What's your business case for wellbeing?
Psychology of self-care
Early years of your career
One reason busy workers find it hard to practise self-care on the job is that they fear being perceived as a less committed worker, or letting their co-workers down. The traditional work ethic that equates self-worth with unrelenting work, can be embedded deep into our psyche without even realising it.
Have you ever wondered why some people really struggle to take care of themselves, through sufficient sleep and exercise, for example, while others with high demand jobs and lives prioritise their health no matter what?
Starting a new job is a major life transition. It’s easy to underestimate just how demanding, physically and mentally, the first years of a new profession can be, especially when it’s your first job.
If retirement is on your horizon within the next three to five years, take a moment to consider how you are approaching the final phase of your career.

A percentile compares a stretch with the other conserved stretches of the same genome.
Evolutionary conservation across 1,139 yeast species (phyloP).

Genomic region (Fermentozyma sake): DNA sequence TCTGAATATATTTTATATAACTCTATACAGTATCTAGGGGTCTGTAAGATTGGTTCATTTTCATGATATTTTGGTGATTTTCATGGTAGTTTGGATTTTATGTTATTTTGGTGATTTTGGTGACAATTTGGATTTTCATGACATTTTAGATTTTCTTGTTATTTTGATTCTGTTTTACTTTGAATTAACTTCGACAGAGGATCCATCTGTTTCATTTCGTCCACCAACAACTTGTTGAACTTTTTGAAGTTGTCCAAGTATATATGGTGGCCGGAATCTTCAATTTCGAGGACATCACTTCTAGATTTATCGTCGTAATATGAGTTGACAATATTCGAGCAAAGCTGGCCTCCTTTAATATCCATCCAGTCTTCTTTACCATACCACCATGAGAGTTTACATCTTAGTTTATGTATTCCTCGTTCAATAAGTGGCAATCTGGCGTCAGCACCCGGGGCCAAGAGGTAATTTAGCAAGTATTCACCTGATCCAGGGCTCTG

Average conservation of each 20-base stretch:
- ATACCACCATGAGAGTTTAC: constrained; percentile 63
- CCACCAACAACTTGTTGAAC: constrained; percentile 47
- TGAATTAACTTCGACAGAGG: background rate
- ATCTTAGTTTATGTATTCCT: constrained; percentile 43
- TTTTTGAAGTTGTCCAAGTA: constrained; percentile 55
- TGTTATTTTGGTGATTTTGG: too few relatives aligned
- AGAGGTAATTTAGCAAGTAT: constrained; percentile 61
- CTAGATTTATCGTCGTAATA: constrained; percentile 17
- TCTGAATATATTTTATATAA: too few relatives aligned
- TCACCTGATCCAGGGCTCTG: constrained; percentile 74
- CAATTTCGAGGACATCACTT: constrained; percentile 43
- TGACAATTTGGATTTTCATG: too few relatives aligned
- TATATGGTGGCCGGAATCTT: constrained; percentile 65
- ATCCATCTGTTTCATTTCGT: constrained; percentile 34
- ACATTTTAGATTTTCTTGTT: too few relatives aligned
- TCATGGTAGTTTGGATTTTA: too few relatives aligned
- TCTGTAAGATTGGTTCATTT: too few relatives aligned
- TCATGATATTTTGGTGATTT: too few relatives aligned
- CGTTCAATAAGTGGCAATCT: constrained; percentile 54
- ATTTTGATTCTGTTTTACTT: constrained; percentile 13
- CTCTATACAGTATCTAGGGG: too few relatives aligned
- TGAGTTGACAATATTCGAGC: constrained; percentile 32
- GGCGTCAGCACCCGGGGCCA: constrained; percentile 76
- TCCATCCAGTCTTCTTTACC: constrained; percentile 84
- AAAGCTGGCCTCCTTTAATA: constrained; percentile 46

When the last bell rings and your students pile out of the classroom, how do you normally feel?
Have you ever caught yourself during a frantic day and noticed that your shoulders have crept up around your ears and your breathing has become, at best, a shallow pant?
All life on earth follows a rhythm that’s governed by the 24-hour oscillation between day and night, light and dark. Living in synchronicity with this cycle, which our inner body clock is programed to do via our circadian rhythms, is key to our health and wellbeing.